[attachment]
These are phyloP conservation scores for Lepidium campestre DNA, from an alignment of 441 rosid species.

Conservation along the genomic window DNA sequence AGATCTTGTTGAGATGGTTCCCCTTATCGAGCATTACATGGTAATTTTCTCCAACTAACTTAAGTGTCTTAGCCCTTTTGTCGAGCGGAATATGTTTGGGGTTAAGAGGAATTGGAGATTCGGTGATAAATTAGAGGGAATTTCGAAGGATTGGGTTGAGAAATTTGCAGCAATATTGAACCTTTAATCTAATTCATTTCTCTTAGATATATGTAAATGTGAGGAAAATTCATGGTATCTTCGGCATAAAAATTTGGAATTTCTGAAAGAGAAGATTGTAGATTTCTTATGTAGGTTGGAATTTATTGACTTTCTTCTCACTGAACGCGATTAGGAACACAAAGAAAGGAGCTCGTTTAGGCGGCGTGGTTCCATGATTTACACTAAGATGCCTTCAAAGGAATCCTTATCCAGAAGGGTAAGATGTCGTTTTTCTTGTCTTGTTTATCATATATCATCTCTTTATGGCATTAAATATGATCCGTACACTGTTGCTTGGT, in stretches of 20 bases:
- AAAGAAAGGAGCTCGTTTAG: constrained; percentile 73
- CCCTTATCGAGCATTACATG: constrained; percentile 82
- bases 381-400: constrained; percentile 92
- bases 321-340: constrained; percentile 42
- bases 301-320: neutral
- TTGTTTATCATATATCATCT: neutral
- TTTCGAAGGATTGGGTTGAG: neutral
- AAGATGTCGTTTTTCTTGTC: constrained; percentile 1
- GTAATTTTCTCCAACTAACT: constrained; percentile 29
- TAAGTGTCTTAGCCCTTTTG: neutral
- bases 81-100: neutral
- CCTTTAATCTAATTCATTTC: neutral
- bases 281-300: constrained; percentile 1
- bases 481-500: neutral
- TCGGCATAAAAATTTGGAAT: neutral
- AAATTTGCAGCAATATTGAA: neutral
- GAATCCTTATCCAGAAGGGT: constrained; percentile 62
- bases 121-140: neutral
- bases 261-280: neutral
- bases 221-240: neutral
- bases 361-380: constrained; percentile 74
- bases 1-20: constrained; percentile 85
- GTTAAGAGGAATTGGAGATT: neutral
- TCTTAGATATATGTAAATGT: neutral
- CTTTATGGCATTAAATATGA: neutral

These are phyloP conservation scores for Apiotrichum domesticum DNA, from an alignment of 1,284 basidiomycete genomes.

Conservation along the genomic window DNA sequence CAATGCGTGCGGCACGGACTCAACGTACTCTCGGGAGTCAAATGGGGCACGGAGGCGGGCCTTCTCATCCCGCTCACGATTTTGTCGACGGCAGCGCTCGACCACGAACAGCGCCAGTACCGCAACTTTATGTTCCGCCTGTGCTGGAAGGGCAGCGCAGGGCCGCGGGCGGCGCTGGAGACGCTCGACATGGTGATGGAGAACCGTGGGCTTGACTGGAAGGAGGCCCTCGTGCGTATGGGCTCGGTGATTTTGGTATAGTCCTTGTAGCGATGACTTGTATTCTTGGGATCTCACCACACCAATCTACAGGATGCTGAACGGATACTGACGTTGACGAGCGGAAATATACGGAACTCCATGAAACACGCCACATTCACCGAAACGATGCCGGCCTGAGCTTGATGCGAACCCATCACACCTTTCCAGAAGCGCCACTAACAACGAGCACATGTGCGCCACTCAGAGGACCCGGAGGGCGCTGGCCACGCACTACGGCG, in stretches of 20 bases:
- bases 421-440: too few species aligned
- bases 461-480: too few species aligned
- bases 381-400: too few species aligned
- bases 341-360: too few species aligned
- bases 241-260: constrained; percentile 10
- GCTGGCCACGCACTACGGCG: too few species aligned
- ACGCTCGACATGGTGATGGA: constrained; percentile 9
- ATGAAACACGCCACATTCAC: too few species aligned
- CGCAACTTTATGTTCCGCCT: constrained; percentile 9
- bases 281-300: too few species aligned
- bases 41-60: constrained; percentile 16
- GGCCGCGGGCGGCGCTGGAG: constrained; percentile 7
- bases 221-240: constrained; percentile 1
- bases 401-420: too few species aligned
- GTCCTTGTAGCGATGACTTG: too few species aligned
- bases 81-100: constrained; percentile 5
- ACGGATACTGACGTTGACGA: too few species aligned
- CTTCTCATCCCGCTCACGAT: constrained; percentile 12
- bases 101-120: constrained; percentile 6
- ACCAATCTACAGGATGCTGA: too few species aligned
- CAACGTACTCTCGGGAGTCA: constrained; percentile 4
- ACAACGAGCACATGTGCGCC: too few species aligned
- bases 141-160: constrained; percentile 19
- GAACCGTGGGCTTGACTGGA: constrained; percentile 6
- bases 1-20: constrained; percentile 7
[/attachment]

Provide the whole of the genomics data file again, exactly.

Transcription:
These are phyloP conservation scores for Lepidium campestre DNA, from an alignment of 441 rosid species.

Conservation along the genomic window DNA sequence AGATCTTGTTGAGATGGTTCCCCTTATCGAGCATTACATGGTAATTTTCTCCAACTAACTTAAGTGTCTTAGCCCTTTTGTCGAGCGGAATATGTTTGGGGTTAAGAGGAATTGGAGATTCGGTGATAAATTAGAGGGAATTTCGAAGGATTGGGTTGAGAAATTTGCAGCAATATTGAACCTTTAATCTAATTCATTTCTCTTAGATATATGTAAATGTGAGGAAAATTCATGGTATCTTCGGCATAAAAATTTGGAATTTCTGAAAGAGAAGATTGTAGATTTCTTATGTAGGTTGGAATTTATTGACTTTCTTCTCACTGAACGCGATTAGGAACACAAAGAAAGGAGCTCGTTTAGGCGGCGTGGTTCCATGATTTACACTAAGATGCCTTCAAAGGAATCCTTATCCAGAAGGGTAAGATGTCGTTTTTCTTGTCTTGTTTATCATATATCATCTCTTTATGGCATTAAATATGATCCGTACACTGTTGCTTGGT, in stretches of 20 bases:
- AAAGAAAGGAGCTCGTTTAG: constrained; percentile 73
- CCCTTATCGAGCATTACATG: constrained; percentile 82
- bases 381-400: constrained; percentile 92
- bases 321-340: constrained; percentile 42
- bases 301-320: neutral
- TTGTTTATCATATATCATCT: neutral
- TTTCGAAGGATTGGGTTGAG: neutral
- AAGATGTCGTTTTTCTTGTC: constrained; percentile 1
- GTAATTTTCTCCAACTAACT: constrained; percentile 29
- TAAGTGTCTTAGCCCTTTTG: neutral
- bases 81-100: neutral
- CCTTTAATCTAATTCATTTC: neutral
- bases 281-300: constrained; percentile 1
- bases 481-500: neutral
- TCGGCATAAAAATTTGGAAT: neutral
- AAATTTGCAGCAATATTGAA: neutral
- GAATCCTTATCCAGAAGGGT: constrained; percentile 62
- bases 121-140: neutral
- bases 261-280: neutral
- bases 221-240: neutral
- bases 361-380: constrained; percentile 74
- bases 1-20: constrained; percentile 85
- GTTAAGAGGAATTGGAGATT: neutral
- TCTTAGATATATGTAAATGT: neutral
- CTTTATGGCATTAAATATGA: neutral

These are phyloP conservation scores for Apiotrichum domesticum DNA, from an alignment of 1,284 basidiomycete genomes.

Conservation along the genomic window DNA sequence CAATGCGTGCGGCACGGACTCAACGTACTCTCGGGAGTCAAATGGGGCACGGAGGCGGGCCTTCTCATCCCGCTCACGATTTTGTCGACGGCAGCGCTCGACCACGAACAGCGCCAGTACCGCAACTTTATGTTCCGCCTGTGCTGGAAGGGCAGCGCAGGGCCGCGGGCGGCGCTGGAGACGCTCGACATGGTGATGGAGAACCGTGGGCTTGACTGGAAGGAGGCCCTCGTGCGTATGGGCTCGGTGATTTTGGTATAGTCCTTGTAGCGATGACTTGTATTCTTGGGATCTCACCACACCAATCTACAGGATGCTGAACGGATACTGACGTTGACGAGCGGAAATATACGGAACTCCATGAAACACGCCACATTCACCGAAACGATGCCGGCCTGAGCTTGATGCGAACCCATCACACCTTTCCAGAAGCGCCACTAACAACGAGCACATGTGCGCCACTCAGAGGACCCGGAGGGCGCTGGCCACGCACTACGGCG, in stretches of 20 bases:
- bases 421-440: too few species aligned
- bases 461-480: too few species aligned
- bases 381-400: too few species aligned
- bases 341-360: too few species aligned
- bases 241-260: constrained; percentile 10
- GCTGGCCACGCACTACGGCG: too few species aligned
- ACGCTCGACATGGTGATGGA: constrained; percentile 9
- ATGAAACACGCCACATTCAC: too few species aligned
- CGCAACTTTATGTTCCGCCT: constrained; percentile 9
- bases 281-300: too few species aligned
- bases 41-60: constrained; percentile 16
- GGCCGCGGGCGGCGCTGGAG: constrained; percentile 7
- bases 221-240: constrained; percentile 1
- bases 401-420: too few species aligned
- GTCCTTGTAGCGATGACTTG: too few species aligned
- bases 81-100: constrained; percentile 5
- ACGGATACTGACGTTGACGA: too few species aligned
- CTTCTCATCCCGCTCACGAT: constrained; percentile 12
- bases 101-120: constrained; percentile 6
- ACCAATCTACAGGATGCTGA: too few species aligned
- CAACGTACTCTCGGGAGTCA: constrained; percentile 4
- ACAACGAGCACATGTGCGCC: too few species aligned
- bases 141-160: constrained; percentile 19
- GAACCGTGGGCTTGACTGGA: constrained; percentile 6
- bases 1-20: constrained; percentile 7